Richmond, ca. 1880. Original photograph, cabinet card, albumen print, 16,5 x 10,6 cm with printed signature. E. Hader pinxit. - Byrne & Co, Photographers to her majesty, Hill Street, Richmond. Princess Helena of Waldeck and Pyrmont (Helene Friederike Auguste; later Duchess of Albany; 17 February 1861 - 1 September 1922), who became a member of the British Royal Family by marriage, was the daughter of George Victor, Prince of Waldeck and Pyrmont (regions now in Germany) and his wife Princess Helena of Nassau (also in Germany). She was born in Arolsen, capital of Waldeck principality, in Germany. She was the sister of Friedrich, last reigning Prince of Waldeck and Pyrmont; Marie, the first wife of William II of Württemberg; and of Emma, Queen consort of William III of the Netherlands (and mother of Queen Wilhelmina). Her maternal grandparents were William, Duke of Nassau and his second wife Princess Pauline of Württemberg. Pauline was a daughter of Prince Paul of Württemberg and his wife Princess Charlotte of Saxe-Hildburghausen. Paul was a son Frederick I of Württemberg and his wife Duchess Augusta of Brunswick-Wolfenbüttel. Augusta was the eldest daughter of Karl Wilhelm Ferdinand, Duke of Brunswick-Luneburg and Princess Augusta of Great Britain, elder sister of George III of the United Kingdom. - Along with Emma and a third sister, Pauline, Helena was considered as a second wife for William III of the Netherlands. She later met with Prince Leopold, Duke of Albany, youngest son of Queen Victoria, at the suggestion of his mother. The two became engaged in November 1881. Leopold was actually a third cousin of Helena's grandmother Princess Pauline of Württemberg, as they were both great great grandchildren of Frederick, Prince of Wales. On 27 April 1882, Leopold and Helena married in St. George's Chapel, Windsor Castle. After their wedding, Leopold and Helena resided at Claremont House. The couple had a brief, but happy marriage, ending in the hemophiliac Leopold's death from a fall in Cannes, France, in March 1884. At the time of Leopold's death, Helena was pregnant with their second child. According to the memoirs of Helena's daughter, Princess Alice of Albany, Helena was very intelligent, had a strong sense of duty, and a genuine love of welfare work. The Queen, initially worried that Helena might turn out to be a stereotypically-remote German Princess, remarked in a letter to her eldest daughter The Princess Royal and German Crown Princess that she was pleased Helena liked 'to go among the people.' The Queen soon came to regard her young daughter-in-law with great respect and affection, notwithstanding her initial concerns upon hearing from the match-making Vicky that Helena was an "intellectual", being unusually well-educated for a Princess. Before her marriage, Helena's father had made her Superintendent of the infant schools in his principality, and in this position the Princess had devised the pupils' educational curriculum. Helena particularly enjoyed solving mathematical problems and reading philosophy: during their tragically brief marriage, Prince Leopold proudly introduced his wife to the circle of academics he'd befriended at Oxford University. Helena maintained these friendships for the rest of her life. In 1894, Helena was one of the founders of the Deptford Fund. Originally dedicated to helping find alternative work for women and girls employed in the dangerous cattle slaughter business, the Fund soon expanded, with many projects instigated to help the local community. In 1899 Helena opened the Albany Institute. This later expanded into a combined community/performance centre with the theatre venue known as the Albany Empire. A centre of 1970s anti-fascist activity and Rock Against Racism, the Empire and Institute buildings were destroyed in an arson attack in 1978. A new Albany Theatre was opened by the Princess of Wales in 1982 and the Deptford Fund continues to this day. Helena was also involved in several. Bookseller Inventory # 58588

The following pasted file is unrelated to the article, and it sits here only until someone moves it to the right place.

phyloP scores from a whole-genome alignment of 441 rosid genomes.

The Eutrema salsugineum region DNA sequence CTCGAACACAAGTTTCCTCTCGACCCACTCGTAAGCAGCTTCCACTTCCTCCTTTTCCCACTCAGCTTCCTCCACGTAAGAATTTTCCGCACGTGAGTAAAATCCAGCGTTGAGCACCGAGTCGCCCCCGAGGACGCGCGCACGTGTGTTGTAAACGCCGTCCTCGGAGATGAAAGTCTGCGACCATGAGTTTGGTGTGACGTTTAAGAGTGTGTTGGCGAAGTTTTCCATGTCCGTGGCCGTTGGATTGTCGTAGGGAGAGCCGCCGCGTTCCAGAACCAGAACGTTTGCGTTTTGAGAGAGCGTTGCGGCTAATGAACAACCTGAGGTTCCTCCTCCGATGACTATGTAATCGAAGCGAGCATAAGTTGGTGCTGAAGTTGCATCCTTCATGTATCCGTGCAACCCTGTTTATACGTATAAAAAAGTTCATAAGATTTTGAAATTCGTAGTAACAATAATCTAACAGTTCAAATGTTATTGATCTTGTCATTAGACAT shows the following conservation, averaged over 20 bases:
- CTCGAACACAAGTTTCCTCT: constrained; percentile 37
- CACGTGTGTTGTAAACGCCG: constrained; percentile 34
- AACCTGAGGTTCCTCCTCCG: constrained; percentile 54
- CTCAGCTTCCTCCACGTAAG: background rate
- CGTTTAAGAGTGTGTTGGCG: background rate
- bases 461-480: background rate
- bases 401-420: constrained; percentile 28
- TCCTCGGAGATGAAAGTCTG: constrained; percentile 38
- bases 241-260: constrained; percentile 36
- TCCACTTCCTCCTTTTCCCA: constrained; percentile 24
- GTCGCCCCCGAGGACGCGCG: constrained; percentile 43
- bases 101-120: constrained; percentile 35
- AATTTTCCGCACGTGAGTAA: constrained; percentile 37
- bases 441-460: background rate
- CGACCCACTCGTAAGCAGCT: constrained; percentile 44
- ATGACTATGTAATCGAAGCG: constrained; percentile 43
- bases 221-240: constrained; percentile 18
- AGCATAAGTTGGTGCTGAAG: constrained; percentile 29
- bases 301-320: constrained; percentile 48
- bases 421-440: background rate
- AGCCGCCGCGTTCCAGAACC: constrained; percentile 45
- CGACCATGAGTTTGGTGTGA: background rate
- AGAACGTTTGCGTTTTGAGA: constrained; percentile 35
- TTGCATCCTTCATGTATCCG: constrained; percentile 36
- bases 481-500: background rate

Title: Portrait of H. R. H. The Duchess of Albany, ...
AbeBooks offers millions of new, used, rare and out-of-print books, as well as cheap textbooks from thousands of booksellers around the world. Shopping on AbeBooks is easy, safe and 100% secure - search for your book, purchase a copy via our secure checkout and the bookseller ships it straight to you.
New and used copies of new releases, best sellers and award winners. Save money with our huge selection.
From scarce first editions to sought-after signatures, find an array of rare, valuable and highly collectible books.
Catch a break with big discounts and fantastic deals on new and used textbooks.